‘I called our GP because I couldn’t get through on the NHS 111 helpline and we were told to to monitor his condition via the website whenshouldiworry.com, which was set up by medical researchers at Cardiff University.
‘But, as Gruff’s temperature hit 39 degrees we even put out a request to friends on Facebook for a new thermometer because we couldn’t believe the reading on ours and thought it might be broken,’ Mrs Pearson said.
‘Gruff was crying in pain and inconsolable – so we rang the out-of-hours GP number and they advised us to go to hospital.’
Also suffering from bloody diarrhoea, which some medics have named as a less-known by-product of COVID-19, Mrs Pearson and her husband took Gruff to the University Hospital of Wales in Cardiff.
There they were admitted to a coronavirus triage centre set up at the onsite Noah’s Ark Children’s Hospital.
‘The staff there were great and Gruff was assessed by a very nice doctor behind a face shield and mask. He told us he had all the classic signs of the illness,’ Mrs Pearson said.
‘We were then told to go home, look after him and self-isolate for two weeks. Now, as both my partner and Gruff seem to be over the worst of it, the biggest danger is that I get it too.’
The freelance communications consultant, who lives in Pontcanna, added: ‘Our son went from a happy and alert little boy to very listless and just not himself at all.
‘It was nothing too bad though, so we managed it the best we could by isolating him in the spare bedroom as best as possible – although, with a baby to look after, that’s easier said than done.’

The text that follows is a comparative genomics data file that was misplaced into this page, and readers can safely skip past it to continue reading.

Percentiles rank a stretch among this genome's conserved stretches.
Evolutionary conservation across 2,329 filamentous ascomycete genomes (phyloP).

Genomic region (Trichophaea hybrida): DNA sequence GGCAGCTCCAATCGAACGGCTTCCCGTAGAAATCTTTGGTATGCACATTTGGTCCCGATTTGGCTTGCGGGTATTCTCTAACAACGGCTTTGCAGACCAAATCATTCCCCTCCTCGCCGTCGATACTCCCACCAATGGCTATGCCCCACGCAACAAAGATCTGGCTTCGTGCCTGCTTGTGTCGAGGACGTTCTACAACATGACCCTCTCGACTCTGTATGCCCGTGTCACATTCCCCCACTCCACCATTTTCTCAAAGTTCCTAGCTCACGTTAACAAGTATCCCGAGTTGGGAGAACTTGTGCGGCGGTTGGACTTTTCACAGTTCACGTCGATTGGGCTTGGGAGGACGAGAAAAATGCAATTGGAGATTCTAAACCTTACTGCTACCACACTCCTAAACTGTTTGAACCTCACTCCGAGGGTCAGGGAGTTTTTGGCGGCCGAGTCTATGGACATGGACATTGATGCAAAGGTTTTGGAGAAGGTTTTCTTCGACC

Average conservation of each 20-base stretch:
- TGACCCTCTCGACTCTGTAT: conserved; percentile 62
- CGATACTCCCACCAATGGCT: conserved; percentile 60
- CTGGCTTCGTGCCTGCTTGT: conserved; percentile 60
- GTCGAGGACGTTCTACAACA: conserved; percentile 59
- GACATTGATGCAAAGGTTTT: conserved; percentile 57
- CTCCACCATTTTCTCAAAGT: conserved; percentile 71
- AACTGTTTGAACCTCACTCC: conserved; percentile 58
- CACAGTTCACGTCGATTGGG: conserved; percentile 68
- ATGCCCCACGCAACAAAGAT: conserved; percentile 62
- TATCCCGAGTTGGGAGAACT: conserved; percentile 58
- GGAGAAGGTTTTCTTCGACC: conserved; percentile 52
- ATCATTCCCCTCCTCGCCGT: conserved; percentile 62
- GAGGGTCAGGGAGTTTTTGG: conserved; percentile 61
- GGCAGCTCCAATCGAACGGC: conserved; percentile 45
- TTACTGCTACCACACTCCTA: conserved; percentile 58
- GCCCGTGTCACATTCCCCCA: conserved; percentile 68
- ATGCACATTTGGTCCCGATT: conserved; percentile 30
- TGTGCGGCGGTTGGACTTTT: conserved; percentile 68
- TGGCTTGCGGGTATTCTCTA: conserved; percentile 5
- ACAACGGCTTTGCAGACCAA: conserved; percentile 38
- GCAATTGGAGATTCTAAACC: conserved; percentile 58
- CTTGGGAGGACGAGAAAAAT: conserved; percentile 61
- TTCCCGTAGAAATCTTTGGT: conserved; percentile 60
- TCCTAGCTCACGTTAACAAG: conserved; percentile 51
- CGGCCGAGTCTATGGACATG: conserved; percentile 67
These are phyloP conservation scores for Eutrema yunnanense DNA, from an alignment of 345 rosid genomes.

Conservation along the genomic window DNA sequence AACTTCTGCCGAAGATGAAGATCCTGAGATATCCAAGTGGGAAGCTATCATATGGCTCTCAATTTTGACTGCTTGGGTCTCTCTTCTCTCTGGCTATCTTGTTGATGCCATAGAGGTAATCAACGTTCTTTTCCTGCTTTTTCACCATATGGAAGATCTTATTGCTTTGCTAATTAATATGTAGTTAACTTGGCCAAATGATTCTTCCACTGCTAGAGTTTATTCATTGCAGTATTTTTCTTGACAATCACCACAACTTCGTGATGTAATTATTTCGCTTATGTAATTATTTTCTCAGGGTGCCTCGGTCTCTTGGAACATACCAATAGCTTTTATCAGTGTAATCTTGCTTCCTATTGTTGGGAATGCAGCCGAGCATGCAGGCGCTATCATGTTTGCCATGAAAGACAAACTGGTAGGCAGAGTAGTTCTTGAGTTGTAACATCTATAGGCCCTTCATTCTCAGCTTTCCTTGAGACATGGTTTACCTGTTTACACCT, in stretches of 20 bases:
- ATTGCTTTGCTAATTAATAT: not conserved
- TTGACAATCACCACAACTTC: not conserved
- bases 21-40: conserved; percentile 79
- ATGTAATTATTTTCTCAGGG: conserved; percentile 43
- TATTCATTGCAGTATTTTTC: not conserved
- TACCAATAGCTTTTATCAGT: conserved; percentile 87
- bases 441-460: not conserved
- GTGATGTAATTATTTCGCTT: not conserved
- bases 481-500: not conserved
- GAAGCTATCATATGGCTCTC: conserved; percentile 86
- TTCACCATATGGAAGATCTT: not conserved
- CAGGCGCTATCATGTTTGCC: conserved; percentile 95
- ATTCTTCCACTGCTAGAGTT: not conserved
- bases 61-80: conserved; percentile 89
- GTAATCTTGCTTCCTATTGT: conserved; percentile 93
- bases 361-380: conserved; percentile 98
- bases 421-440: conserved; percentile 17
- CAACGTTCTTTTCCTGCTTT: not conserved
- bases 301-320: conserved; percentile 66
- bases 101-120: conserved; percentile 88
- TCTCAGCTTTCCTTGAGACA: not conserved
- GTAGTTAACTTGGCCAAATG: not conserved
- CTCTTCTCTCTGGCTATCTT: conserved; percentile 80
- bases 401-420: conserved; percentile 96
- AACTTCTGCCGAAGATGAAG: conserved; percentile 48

Justin Anthony said his 12-year-old cousin with no pre-existing conditions is on a ventilator and ‘fighting for her life’ in an Atlanta hospital.
The girl, who was only identified as Emma, was diagnosed with pneumonia on March 15. She has since tested positive for coronavirus but the family do not know how, Mr Anthony told CNN.
‘I know first hand how dangerous it is,’ Mr Anthony said.
‘Everyone keeps saying “it doesn’t impact younger people”.
‘But here’s a 12-year-old fighting for her life.
‘People need to practice social distancing. People need to take care of their children.
‘People need to take this seriously.’
Mr Anthony said Emma was placed on a ventilator at Children’s Healthcare of Atlanta-Scottish Rite Hospital, where she is listed in stable condition.
The hospital confirmed that a patient tested positive for COVID-19, but declined to go into details.
Meanwhile, adults who do not fit into the elderly or vulnerable categories are also being told they must stick to social distancing advice because they can also catch the virus.
Those aged between 30 and 50 may be less likely to die from the virus, but they appear to be the most likely to catch it.
The study in China found people aged 30-39 years old make up 17 per cent of patients, while those aged 40-49 account for 19 per cent.
Those in the group 50-59 years are the most likely to catch the virus of all age groups, making up 22.4 per cent of the studied cases.
Labour MP Rosena Allin-Khan, who also works as an A&E doctor, highlighted the risk to middle-aged adults after describing scenes at her work.
She tweeted yesterday evening: ‘Today, I did a shift at my local hospital and the experience was deeply, deeply eye-opening.
‘Previously fit and healthy young people in their 30’s and 40’s, attached to machines, fighting for their lives.
‘This is no joke. Yes, most may get mild symptoms, yes many are older but young, healthy patients are NOT immune. The worst of COVID-19, can be horrific.’